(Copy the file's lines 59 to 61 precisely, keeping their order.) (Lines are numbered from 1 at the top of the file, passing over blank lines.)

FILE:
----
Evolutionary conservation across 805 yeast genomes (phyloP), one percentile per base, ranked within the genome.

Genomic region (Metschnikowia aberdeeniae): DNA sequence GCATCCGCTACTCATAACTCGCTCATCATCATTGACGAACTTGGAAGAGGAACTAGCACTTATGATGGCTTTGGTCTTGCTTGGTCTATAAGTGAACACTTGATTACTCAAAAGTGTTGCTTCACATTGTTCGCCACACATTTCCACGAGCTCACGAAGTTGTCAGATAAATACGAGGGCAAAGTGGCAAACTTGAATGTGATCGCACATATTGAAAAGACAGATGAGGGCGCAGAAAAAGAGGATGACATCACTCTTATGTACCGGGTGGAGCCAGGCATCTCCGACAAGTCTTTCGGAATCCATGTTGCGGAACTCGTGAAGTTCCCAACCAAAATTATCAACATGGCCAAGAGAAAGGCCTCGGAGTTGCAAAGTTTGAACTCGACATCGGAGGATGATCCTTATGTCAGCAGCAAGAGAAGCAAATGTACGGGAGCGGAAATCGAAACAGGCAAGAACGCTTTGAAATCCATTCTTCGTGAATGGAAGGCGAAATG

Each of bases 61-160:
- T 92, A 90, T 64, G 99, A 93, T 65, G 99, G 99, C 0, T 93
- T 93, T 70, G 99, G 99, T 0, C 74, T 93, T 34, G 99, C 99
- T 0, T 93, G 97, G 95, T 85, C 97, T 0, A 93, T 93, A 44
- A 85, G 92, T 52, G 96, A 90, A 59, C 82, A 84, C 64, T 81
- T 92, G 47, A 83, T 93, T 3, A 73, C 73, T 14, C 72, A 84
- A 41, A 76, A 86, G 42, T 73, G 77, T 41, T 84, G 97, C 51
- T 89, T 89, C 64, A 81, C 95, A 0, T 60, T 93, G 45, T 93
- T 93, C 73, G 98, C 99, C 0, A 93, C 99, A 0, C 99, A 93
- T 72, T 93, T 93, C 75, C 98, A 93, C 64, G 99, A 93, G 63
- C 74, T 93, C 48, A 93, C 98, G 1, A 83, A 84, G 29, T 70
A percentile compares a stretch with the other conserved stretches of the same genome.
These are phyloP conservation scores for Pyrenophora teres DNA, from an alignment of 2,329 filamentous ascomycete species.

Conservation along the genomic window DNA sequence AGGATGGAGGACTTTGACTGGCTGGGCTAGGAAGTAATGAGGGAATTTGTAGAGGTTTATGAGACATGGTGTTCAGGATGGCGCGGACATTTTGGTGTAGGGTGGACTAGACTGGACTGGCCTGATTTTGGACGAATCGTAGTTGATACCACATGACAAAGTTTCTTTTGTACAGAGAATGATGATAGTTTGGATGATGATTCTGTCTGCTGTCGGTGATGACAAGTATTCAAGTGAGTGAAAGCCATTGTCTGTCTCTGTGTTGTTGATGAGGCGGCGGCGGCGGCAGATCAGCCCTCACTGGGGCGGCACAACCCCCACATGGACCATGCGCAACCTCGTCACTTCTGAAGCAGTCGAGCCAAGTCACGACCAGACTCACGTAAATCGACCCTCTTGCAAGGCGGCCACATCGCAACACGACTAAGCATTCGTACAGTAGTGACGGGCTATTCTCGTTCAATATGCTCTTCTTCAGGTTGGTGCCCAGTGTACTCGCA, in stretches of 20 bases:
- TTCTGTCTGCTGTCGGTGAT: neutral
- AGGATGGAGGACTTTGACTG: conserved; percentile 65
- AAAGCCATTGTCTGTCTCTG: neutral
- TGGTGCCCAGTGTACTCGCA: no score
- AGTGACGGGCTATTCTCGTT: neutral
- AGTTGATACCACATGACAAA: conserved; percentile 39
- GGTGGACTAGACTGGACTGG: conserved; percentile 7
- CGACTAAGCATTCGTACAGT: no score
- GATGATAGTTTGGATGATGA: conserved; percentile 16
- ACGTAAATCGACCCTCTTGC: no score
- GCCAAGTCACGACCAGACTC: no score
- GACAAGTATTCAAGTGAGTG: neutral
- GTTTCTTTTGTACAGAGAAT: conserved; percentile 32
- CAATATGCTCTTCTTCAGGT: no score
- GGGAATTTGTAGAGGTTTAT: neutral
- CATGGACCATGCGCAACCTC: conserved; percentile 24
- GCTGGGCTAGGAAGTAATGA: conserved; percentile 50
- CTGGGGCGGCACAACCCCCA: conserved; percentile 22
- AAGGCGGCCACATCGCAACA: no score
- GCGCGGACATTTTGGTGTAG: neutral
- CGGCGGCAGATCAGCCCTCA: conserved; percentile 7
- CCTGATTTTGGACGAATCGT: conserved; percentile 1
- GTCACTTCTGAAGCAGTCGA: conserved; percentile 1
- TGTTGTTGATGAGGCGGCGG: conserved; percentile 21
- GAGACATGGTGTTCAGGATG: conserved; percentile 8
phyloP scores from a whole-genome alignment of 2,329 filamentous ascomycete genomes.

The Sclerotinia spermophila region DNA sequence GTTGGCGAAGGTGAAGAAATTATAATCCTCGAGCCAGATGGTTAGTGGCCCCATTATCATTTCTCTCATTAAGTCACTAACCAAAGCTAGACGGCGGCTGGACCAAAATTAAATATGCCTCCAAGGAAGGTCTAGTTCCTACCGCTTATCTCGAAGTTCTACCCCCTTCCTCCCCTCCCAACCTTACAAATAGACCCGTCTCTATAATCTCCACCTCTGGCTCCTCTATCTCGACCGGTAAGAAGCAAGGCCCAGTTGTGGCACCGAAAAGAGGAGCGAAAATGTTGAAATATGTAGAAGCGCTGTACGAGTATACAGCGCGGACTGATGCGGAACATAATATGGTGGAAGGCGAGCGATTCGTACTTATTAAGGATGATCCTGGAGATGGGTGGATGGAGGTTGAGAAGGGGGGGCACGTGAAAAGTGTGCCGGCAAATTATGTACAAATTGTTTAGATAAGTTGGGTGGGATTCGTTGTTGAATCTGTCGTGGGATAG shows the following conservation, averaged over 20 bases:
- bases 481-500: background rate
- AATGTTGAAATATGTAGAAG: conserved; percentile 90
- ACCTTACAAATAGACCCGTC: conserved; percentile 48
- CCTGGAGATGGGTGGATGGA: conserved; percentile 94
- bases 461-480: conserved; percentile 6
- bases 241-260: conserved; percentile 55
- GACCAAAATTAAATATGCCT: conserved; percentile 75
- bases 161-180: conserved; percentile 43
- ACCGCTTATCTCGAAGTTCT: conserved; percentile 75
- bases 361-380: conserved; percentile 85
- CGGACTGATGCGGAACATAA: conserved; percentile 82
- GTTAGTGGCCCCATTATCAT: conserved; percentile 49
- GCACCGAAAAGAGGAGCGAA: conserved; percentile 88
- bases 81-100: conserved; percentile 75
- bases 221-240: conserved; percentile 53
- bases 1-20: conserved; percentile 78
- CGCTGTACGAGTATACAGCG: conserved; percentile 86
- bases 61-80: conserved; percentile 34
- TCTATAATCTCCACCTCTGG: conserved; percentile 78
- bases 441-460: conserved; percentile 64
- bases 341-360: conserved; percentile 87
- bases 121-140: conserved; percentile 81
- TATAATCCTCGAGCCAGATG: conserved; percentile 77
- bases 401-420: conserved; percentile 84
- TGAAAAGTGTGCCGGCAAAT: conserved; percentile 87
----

- bases 1-20: conserved; percentile 78
- CGCTGTACGAGTATACAGCG: conserved; percentile 86
- bases 61-80: conserved; percentile 34